An excellent presentation of the underclasses of London during the mid 1800's by a meticulous contemporary author. The book serves as a very tactile descriptioin of the times including the sounds, the sights, the smells and the feel of the grittiness of the times, while offering a pure, unvarnished look at the social functions and institutions serving and served by the poor. The view is presented in a straightforward unsentimental manner that allows the reader to form his or her own thoughts and ...more
Nicole Gervasio
Mayhew approaches his sociological study of London's poorest quarters in the genres of both picaresque and catalogue. His enumeration of these workers' skills, habits, passions, diets, needs, and accoutrements is exhaustive. But mainly, his truly curious (read: peculiar) observations about the debaucheries cherished by these lower classes and his unfulfilled missionary impulses are pretty intriguing.
Liam Guilar
It makes me want to read the four volume, unabridged version.
While this contains a fair selection across the original it is a selection. This book also leaves out most of volume four, which admittedly was mostly written by others. VOl 4 is available separately as 'the London Underworld in the Victorian period" but it's also an 'Unabridged selection".....whatever that means.
Dustin Hanvey
Reads like a history text of 19th century England-- lots of first hand accounts of street laborers, poor children, and lodging houses in London. Mayhew has sympathy for the people he describes, but isn't afraid to trace the causes of poverty as far and wide. 150 years later, we can still learn much from his work.

Reddy Katz
Amazing book, This first volume is a little hard to chew when reading from cover to cover and best used as a reference book really but i will say the last 100 pages are the most interesting and id skip straight to that bit if you want a full read out of at least some of it i cant wait to start volume 2
Anna Maria
This is a fascinating work - Mayhew's descriptions, stories and anecdotes are so vivid and evocative that Victorian London is conjured up before your eyes. Altough some of his facts are undeniably disputable, this text offers one of the greatest insights into the period.
Mayhew was a 19th century journalist who decided to do a kind of survey of the lower classes and so went round to talk to people in London from street sellers to pickpockets. Fascinating sociological study and very useful for those of us who work in the 'history biz'.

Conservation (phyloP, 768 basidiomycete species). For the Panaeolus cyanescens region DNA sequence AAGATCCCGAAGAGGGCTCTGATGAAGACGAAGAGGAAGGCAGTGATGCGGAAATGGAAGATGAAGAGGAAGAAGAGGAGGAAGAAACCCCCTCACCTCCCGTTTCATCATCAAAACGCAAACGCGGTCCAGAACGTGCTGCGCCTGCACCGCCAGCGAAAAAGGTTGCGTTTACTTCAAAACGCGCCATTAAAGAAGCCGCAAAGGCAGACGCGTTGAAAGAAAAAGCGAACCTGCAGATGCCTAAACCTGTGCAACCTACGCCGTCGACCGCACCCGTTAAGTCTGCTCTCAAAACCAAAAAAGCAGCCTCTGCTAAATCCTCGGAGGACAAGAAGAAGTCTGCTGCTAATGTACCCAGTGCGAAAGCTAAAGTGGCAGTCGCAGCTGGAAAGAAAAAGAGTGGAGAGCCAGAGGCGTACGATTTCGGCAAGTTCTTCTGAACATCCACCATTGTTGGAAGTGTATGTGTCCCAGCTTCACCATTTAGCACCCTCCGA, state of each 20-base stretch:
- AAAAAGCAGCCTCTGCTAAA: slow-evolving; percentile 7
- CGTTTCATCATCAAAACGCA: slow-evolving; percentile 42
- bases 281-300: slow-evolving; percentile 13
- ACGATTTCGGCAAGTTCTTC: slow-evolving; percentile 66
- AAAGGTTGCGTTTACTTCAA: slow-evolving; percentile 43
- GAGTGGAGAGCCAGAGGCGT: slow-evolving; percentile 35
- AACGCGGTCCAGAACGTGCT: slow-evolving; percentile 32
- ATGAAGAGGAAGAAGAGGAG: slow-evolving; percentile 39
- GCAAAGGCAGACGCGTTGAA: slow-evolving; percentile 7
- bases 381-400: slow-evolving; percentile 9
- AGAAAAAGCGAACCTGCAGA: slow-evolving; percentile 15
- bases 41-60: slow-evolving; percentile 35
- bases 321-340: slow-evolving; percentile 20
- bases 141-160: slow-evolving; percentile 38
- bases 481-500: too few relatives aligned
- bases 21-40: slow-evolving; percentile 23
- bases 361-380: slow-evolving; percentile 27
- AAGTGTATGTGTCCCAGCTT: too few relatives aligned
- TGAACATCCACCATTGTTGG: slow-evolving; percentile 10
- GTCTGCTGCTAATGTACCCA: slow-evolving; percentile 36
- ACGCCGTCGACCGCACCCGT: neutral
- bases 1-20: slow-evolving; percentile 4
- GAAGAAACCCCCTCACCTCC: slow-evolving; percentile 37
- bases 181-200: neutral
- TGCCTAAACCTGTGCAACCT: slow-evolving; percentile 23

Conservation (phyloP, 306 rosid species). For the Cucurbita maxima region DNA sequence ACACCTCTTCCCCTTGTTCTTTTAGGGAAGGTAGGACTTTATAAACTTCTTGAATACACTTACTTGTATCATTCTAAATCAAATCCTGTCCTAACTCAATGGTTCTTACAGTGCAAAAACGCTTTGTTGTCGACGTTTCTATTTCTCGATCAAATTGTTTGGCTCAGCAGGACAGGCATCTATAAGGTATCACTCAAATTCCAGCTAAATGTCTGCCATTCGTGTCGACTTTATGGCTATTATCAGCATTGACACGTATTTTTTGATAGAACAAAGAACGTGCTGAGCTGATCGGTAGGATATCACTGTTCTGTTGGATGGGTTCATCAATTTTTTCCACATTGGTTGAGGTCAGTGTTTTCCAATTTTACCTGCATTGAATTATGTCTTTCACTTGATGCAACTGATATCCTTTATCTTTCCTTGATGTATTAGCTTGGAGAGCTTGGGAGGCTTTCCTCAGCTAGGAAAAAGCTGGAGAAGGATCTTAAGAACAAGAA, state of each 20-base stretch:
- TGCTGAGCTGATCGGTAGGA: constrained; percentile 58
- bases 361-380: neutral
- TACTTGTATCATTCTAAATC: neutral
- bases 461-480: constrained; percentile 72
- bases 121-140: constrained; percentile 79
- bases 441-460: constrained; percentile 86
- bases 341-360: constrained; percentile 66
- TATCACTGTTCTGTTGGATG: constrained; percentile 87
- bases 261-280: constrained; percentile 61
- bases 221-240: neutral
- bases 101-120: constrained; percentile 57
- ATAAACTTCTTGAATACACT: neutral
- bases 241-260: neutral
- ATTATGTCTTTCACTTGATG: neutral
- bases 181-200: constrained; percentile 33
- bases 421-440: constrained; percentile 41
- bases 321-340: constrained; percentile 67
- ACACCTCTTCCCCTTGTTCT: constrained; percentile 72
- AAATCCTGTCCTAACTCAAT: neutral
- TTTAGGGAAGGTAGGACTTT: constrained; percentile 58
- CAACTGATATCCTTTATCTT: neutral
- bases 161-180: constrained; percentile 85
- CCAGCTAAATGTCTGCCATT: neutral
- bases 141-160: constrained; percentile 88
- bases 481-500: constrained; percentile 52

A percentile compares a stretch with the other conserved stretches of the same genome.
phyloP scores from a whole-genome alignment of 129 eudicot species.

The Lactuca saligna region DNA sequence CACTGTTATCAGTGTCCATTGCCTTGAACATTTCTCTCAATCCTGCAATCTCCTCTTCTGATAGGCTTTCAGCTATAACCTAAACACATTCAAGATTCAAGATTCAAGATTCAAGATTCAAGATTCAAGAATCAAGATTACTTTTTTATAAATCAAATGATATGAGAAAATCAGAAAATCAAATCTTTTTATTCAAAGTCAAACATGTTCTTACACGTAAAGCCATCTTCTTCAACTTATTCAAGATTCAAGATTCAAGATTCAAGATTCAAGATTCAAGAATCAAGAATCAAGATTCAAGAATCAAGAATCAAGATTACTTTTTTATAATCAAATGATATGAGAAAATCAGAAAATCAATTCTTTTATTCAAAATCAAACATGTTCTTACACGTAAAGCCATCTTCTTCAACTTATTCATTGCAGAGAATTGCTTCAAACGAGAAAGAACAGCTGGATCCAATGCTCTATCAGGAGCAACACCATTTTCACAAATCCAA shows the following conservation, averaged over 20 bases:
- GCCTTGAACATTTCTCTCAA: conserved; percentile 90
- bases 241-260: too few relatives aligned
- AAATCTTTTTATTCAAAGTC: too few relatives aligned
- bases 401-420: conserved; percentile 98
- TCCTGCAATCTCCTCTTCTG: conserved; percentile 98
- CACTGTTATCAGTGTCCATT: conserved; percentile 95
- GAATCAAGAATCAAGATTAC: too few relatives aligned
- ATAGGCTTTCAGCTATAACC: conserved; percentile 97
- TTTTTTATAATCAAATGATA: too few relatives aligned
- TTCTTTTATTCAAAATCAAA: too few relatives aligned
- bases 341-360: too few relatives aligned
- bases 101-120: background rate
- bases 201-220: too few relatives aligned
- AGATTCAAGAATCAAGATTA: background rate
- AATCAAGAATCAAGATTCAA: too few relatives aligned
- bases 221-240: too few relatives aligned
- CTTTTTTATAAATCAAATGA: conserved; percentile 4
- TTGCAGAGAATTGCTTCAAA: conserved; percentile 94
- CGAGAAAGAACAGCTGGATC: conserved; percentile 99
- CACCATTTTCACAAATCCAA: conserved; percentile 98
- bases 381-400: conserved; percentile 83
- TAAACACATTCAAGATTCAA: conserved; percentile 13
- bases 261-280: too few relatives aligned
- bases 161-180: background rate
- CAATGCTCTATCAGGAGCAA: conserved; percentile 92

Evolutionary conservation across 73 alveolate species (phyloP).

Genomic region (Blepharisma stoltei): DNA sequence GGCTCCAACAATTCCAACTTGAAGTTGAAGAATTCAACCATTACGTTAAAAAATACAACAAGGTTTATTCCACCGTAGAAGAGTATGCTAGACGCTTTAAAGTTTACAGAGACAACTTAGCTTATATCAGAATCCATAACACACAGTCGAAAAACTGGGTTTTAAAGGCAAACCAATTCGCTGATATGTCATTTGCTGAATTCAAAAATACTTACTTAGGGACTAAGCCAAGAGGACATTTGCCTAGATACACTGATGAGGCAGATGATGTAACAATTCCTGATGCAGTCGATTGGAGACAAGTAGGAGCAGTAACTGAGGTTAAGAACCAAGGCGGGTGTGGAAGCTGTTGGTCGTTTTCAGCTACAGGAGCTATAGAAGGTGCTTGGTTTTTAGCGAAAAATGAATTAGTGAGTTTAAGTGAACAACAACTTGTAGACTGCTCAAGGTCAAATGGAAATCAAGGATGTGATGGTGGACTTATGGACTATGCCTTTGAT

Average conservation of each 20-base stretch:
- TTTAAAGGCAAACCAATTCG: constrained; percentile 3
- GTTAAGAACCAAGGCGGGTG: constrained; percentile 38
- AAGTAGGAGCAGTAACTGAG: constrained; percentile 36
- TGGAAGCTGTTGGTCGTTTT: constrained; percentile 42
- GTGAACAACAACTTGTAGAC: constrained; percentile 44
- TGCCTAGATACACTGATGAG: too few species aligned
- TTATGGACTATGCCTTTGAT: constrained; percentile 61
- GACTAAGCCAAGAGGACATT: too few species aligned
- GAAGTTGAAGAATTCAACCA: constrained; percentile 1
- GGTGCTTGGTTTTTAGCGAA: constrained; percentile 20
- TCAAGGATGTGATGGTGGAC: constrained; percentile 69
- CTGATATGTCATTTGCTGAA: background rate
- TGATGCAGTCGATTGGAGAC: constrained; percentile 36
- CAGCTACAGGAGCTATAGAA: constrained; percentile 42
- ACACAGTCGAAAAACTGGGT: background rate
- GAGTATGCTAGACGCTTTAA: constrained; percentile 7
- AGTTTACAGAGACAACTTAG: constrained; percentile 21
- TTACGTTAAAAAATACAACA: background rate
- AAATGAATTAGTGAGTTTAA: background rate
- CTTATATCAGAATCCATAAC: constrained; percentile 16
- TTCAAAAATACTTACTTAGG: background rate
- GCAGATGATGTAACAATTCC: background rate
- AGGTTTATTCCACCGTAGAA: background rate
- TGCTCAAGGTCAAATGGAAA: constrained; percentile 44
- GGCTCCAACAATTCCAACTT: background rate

A fascinating selection of passages from Henry Mayhew's four-volume classic journalistic work on the thousands of working poor, itinerant, and homeless people who scraped out a living on the streets of early Victorian London.
Gareth Evans
A great book for dipping into - it took me nearly 10 months to complete. Even if there is some degree of hyperbole, it is a fascinating glimpse of the middle of the nineteenth century.
Extraordinary. If you like this selected edition, shell out for the four-volume Dover edition. Books to live with!

One of my two or three favorite English writers of the 19th century.
Jun 30, 2007 Joseph added it
a treasure for those actually curious about the economic realities of Victorian england. Not as socialistic as the similar work by Jack London, which is also a good read. And Statistics!
I read this as research for a book I'm writing. Can be dull at times, but still a fascinating glimpse into the lives of the poor in Victorian London.
Jul 11, 2014 Andrelle marked it as to-read
Shelves: work-in-progress
Well, I started it more than a year ago and haven't picked it up since... factually interesting, but dry. Hope to finish it one of these days!
John Marr
Who can resist a book that includes an essay "A Night at the Rat Pit?"
Fascinating look at individuals in London. Brings Victorian London to life.
In 4 vols. I don't know of anything like these books.
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Henry Mayhew was an English social researcher, journalist, playwright and advocate of reform. He was one of the co-founders of the satirical and humorous magazine Punch in 1841. He is also known for his work as a social researcher, publishing an extensive series of newspaper articles in the Morning Chronicle that was later compiled into the book series London Labour and the London Poor (1851), a g ...more
More about Henry Mayhew...
The London Underworld in the Victorian Period: Authentic First-Person Accounts by Beggars, Thieves and Prostitutes Of Street Piemen (Little Black Classics #26) London's Underworld Mayhew's London The Most Disgusting Jobs in Victorian London